The violent and discriminatory targeting of members of the gay community can be said to meet the general ideological basis for what is considered a ‘hate crime’. Yet the South African government has no such legislation in place.
Following the growth of crimes committed against LGBTI (Lesbian, gay, bisexual, transgender and intersex) persons, Triangle Project and Rape Crisis Cape Town Trust formulated a memorandum to highlight the urgent need for such legislature.
The memorandum called on the Department of Justice and Constitutional Development to implement immediate and concrete measures to improve the way in which the criminal justice system handles violent crimes against LGBTI persons.
On 14 March 2011, more than 100 activists from Cape Town also made their way to Parliament in support of the anti corrective rape campaign, and to rally outside ahead of the much anticipated meeting with the Justice Ministry where the memorandum was presented.
“It highlights concerns about unfair discrimination on the basis of gender, gender identity, sexual orientation, and that such unfair discrimination often manifests itself in the form of violent crimes such as assault, rape, related sexual offenses and murder”, said Marlow Valentine, Triangle Project’s Deputy Director.
It also asked for temporary measures to be put in place to protect the rights and interests of LGBTI persons, until the ‘Hate Crimes’ Bill had been promulgated.
The South African Police Force, Department of Justice and Constitutional Development and NPA monitor hate crime cases in the criminal justice system from when the case is reported to the until the sentencing.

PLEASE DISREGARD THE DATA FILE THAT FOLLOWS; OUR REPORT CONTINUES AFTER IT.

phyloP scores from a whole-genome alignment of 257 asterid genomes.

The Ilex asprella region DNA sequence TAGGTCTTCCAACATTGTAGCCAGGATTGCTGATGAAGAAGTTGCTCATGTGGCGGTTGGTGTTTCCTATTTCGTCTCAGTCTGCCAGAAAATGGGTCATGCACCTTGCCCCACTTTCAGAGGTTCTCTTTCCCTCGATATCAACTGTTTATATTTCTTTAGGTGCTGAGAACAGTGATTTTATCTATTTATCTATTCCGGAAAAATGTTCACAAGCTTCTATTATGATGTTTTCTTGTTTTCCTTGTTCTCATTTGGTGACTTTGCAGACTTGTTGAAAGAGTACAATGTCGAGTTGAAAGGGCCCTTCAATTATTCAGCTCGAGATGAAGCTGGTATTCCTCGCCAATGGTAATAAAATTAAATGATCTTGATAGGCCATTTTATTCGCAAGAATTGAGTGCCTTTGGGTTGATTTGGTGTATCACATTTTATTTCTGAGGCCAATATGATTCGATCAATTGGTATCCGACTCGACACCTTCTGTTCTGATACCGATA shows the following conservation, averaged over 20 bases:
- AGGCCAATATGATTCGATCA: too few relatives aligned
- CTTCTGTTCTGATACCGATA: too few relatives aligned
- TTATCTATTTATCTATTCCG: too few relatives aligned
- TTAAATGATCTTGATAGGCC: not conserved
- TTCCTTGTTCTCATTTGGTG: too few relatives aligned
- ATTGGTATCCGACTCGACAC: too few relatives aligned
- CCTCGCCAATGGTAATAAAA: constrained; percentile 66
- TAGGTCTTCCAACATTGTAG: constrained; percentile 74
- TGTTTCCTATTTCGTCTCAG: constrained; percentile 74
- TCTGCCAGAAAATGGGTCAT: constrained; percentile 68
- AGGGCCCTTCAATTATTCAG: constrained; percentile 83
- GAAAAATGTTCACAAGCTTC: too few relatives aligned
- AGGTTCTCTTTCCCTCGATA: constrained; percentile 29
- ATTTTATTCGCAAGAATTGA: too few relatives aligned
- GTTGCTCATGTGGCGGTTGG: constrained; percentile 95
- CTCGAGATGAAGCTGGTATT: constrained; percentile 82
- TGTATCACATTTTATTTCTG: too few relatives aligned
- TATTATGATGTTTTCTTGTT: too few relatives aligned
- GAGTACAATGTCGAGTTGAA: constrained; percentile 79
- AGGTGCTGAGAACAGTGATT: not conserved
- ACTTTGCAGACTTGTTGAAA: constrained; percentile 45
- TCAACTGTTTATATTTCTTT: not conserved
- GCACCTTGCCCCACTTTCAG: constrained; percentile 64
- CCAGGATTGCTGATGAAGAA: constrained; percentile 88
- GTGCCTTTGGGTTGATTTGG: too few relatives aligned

This is to ensure inter alia that the criminal justice system:
- Does not re-victimise or re-traumatise the complainant,
- that investigating officers investigate cases properly,
- that prosecutors fulfill their duties and execute their duties with a high level of skill and diligence,
- and that criminal trials are finalised without unreasonable delays.
- Rape cases based on race, gender, sex, sexual orientation and/or sexual identity are heard in the designated sexual offences courts.
-NPA keeps disaggregated statistics of the number of alleged hate crime cases that they decline to prosecute, the number of hate crime cases that are withdrawn by complainants and the number of convictions of perpetrators of hate crime.
-NPA develops a directive for prosecutors to raise hate crime as an aggravating circumstance to oppose bail and as an exacerbating factor for sentencing.
-NPA develops a directive for prosecutors to advise complainants of the right to apply to court to not have the trial conducted in open court in terms of Section 153(1) of the Criminal Procedure Act 51 of 1977.
-That the Minister of Justice and Constitutional Development issue a notice in the Government Gazette in terms of Section 170A(4)(a) of the Criminal Procedure Act 51 of 1977 providing that survivors of hate crimes are competent to be appointed as intermediaries. And once such notice is issued, the NPA develop a directive that prosecutors advise complainants of the right to apply for an intermediary in terms of the Minister’s notice.
-Parole Boards view the commission of a hate crime as an aggravating factor for the consideration of the perpetrators parole application.
The struggle to end hate crime continues
A press release was released today relaying the feedback from the Justice Ministry
- The possibility of setting up a working group or task team
- The terms of reference that would guide such a group
- The need to broaden participation to other stakeholders, both civil society and state (e.g. the SA Police Force was not represented ) and also to ensure that this is a national and not only a Western Cape Initiative
The Ministry, the DOJ & CD and the NPA have committed to careful consideration of the oral and written proposals. A second meeting is scheduled for the month of May 2011. (Zaakirah Rossier, Health24, March 2011)
Follow-up: Task team to tackle gay hate crimes